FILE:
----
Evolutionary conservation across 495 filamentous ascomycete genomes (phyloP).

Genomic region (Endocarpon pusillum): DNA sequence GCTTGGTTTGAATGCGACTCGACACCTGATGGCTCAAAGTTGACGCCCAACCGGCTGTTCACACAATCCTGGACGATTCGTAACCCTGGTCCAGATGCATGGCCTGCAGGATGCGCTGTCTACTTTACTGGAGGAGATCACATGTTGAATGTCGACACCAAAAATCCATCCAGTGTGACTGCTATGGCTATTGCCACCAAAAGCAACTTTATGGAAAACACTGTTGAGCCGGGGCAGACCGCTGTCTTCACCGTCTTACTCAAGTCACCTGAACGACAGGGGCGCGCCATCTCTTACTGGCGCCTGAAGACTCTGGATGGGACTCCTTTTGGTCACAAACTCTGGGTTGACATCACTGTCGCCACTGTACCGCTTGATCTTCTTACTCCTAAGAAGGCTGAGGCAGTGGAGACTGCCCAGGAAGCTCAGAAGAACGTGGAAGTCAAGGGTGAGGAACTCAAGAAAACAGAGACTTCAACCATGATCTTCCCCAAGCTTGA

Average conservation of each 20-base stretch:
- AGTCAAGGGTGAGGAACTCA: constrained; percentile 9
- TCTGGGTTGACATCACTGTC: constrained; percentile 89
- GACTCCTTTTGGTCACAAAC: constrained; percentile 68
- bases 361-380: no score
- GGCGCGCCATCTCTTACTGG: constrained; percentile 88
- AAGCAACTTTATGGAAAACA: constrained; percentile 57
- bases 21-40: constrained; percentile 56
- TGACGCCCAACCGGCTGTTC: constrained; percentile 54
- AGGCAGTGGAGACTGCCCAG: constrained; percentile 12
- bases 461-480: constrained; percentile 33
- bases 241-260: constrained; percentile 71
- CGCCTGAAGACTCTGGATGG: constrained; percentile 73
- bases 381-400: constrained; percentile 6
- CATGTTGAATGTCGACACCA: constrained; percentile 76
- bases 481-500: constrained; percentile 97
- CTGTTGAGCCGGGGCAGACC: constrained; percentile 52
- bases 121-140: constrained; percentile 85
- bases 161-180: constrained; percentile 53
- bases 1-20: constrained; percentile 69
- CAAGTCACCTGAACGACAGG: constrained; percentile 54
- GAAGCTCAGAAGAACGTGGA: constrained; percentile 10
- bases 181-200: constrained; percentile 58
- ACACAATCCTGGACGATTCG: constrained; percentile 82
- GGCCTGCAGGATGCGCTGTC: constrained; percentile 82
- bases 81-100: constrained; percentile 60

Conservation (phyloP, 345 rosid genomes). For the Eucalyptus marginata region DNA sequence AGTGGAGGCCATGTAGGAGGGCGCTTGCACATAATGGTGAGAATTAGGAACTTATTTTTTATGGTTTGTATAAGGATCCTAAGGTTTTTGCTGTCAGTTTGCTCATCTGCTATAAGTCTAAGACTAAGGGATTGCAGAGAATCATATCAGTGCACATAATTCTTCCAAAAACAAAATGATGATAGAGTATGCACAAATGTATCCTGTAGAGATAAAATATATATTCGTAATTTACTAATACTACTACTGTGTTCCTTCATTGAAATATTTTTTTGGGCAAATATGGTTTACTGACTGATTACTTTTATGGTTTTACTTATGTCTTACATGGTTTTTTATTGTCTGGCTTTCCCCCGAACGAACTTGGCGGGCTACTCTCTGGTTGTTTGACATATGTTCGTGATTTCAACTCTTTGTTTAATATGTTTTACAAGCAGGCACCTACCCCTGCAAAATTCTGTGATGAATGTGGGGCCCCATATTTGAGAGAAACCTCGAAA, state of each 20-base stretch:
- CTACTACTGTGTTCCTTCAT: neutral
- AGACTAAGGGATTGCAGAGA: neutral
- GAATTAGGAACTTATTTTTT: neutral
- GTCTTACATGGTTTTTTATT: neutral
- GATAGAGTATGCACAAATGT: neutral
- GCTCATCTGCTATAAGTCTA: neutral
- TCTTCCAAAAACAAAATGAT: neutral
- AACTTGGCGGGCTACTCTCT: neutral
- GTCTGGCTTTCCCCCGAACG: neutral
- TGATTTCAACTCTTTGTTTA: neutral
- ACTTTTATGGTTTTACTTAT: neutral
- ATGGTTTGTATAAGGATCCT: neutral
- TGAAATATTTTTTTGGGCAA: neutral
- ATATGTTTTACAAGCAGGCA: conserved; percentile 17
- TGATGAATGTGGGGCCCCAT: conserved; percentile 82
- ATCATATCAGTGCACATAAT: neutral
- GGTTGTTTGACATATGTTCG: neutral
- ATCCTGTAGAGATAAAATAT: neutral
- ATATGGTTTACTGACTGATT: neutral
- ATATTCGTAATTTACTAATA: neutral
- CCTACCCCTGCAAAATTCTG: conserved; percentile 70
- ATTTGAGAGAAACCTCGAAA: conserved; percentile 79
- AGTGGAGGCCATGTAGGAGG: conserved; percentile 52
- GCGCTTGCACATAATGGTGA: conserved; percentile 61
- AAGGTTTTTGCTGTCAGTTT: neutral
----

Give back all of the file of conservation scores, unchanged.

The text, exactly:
Evolutionary conservation across 495 filamentous ascomycete genomes (phyloP).

Genomic region (Endocarpon pusillum): DNA sequence GCTTGGTTTGAATGCGACTCGACACCTGATGGCTCAAAGTTGACGCCCAACCGGCTGTTCACACAATCCTGGACGATTCGTAACCCTGGTCCAGATGCATGGCCTGCAGGATGCGCTGTCTACTTTACTGGAGGAGATCACATGTTGAATGTCGACACCAAAAATCCATCCAGTGTGACTGCTATGGCTATTGCCACCAAAAGCAACTTTATGGAAAACACTGTTGAGCCGGGGCAGACCGCTGTCTTCACCGTCTTACTCAAGTCACCTGAACGACAGGGGCGCGCCATCTCTTACTGGCGCCTGAAGACTCTGGATGGGACTCCTTTTGGTCACAAACTCTGGGTTGACATCACTGTCGCCACTGTACCGCTTGATCTTCTTACTCCTAAGAAGGCTGAGGCAGTGGAGACTGCCCAGGAAGCTCAGAAGAACGTGGAAGTCAAGGGTGAGGAACTCAAGAAAACAGAGACTTCAACCATGATCTTCCCCAAGCTTGA

Average conservation of each 20-base stretch:
- AGTCAAGGGTGAGGAACTCA: constrained; percentile 9
- TCTGGGTTGACATCACTGTC: constrained; percentile 89
- GACTCCTTTTGGTCACAAAC: constrained; percentile 68
- bases 361-380: no score
- GGCGCGCCATCTCTTACTGG: constrained; percentile 88
- AAGCAACTTTATGGAAAACA: constrained; percentile 57
- bases 21-40: constrained; percentile 56
- TGACGCCCAACCGGCTGTTC: constrained; percentile 54
- AGGCAGTGGAGACTGCCCAG: constrained; percentile 12
- bases 461-480: constrained; percentile 33
- bases 241-260: constrained; percentile 71
- CGCCTGAAGACTCTGGATGG: constrained; percentile 73
- bases 381-400: constrained; percentile 6
- CATGTTGAATGTCGACACCA: constrained; percentile 76
- bases 481-500: constrained; percentile 97
- CTGTTGAGCCGGGGCAGACC: constrained; percentile 52
- bases 121-140: constrained; percentile 85
- bases 161-180: constrained; percentile 53
- bases 1-20: constrained; percentile 69
- CAAGTCACCTGAACGACAGG: constrained; percentile 54
- GAAGCTCAGAAGAACGTGGA: constrained; percentile 10
- bases 181-200: constrained; percentile 58
- ACACAATCCTGGACGATTCG: constrained; percentile 82
- GGCCTGCAGGATGCGCTGTC: constrained; percentile 82
- bases 81-100: constrained; percentile 60

Conservation (phyloP, 345 rosid genomes). For the Eucalyptus marginata region DNA sequence AGTGGAGGCCATGTAGGAGGGCGCTTGCACATAATGGTGAGAATTAGGAACTTATTTTTTATGGTTTGTATAAGGATCCTAAGGTTTTTGCTGTCAGTTTGCTCATCTGCTATAAGTCTAAGACTAAGGGATTGCAGAGAATCATATCAGTGCACATAATTCTTCCAAAAACAAAATGATGATAGAGTATGCACAAATGTATCCTGTAGAGATAAAATATATATTCGTAATTTACTAATACTACTACTGTGTTCCTTCATTGAAATATTTTTTTGGGCAAATATGGTTTACTGACTGATTACTTTTATGGTTTTACTTATGTCTTACATGGTTTTTTATTGTCTGGCTTTCCCCCGAACGAACTTGGCGGGCTACTCTCTGGTTGTTTGACATATGTTCGTGATTTCAACTCTTTGTTTAATATGTTTTACAAGCAGGCACCTACCCCTGCAAAATTCTGTGATGAATGTGGGGCCCCATATTTGAGAGAAACCTCGAAA, state of each 20-base stretch:
- CTACTACTGTGTTCCTTCAT: neutral
- AGACTAAGGGATTGCAGAGA: neutral
- GAATTAGGAACTTATTTTTT: neutral
- GTCTTACATGGTTTTTTATT: neutral
- GATAGAGTATGCACAAATGT: neutral
- GCTCATCTGCTATAAGTCTA: neutral
- TCTTCCAAAAACAAAATGAT: neutral
- AACTTGGCGGGCTACTCTCT: neutral
- GTCTGGCTTTCCCCCGAACG: neutral
- TGATTTCAACTCTTTGTTTA: neutral
- ACTTTTATGGTTTTACTTAT: neutral
- ATGGTTTGTATAAGGATCCT: neutral
- TGAAATATTTTTTTGGGCAA: neutral
- ATATGTTTTACAAGCAGGCA: conserved; percentile 17
- TGATGAATGTGGGGCCCCAT: conserved; percentile 82
- ATCATATCAGTGCACATAAT: neutral
- GGTTGTTTGACATATGTTCG: neutral
- ATCCTGTAGAGATAAAATAT: neutral
- ATATGGTTTACTGACTGATT: neutral
- ATATTCGTAATTTACTAATA: neutral
- CCTACCCCTGCAAAATTCTG: conserved; percentile 70
- ATTTGAGAGAAACCTCGAAA: conserved; percentile 79
- AGTGGAGGCCATGTAGGAGG: conserved; percentile 52
- GCGCTTGCACATAATGGTGA: conserved; percentile 61
- AAGGTTTTTGCTGTCAGTTT: neutral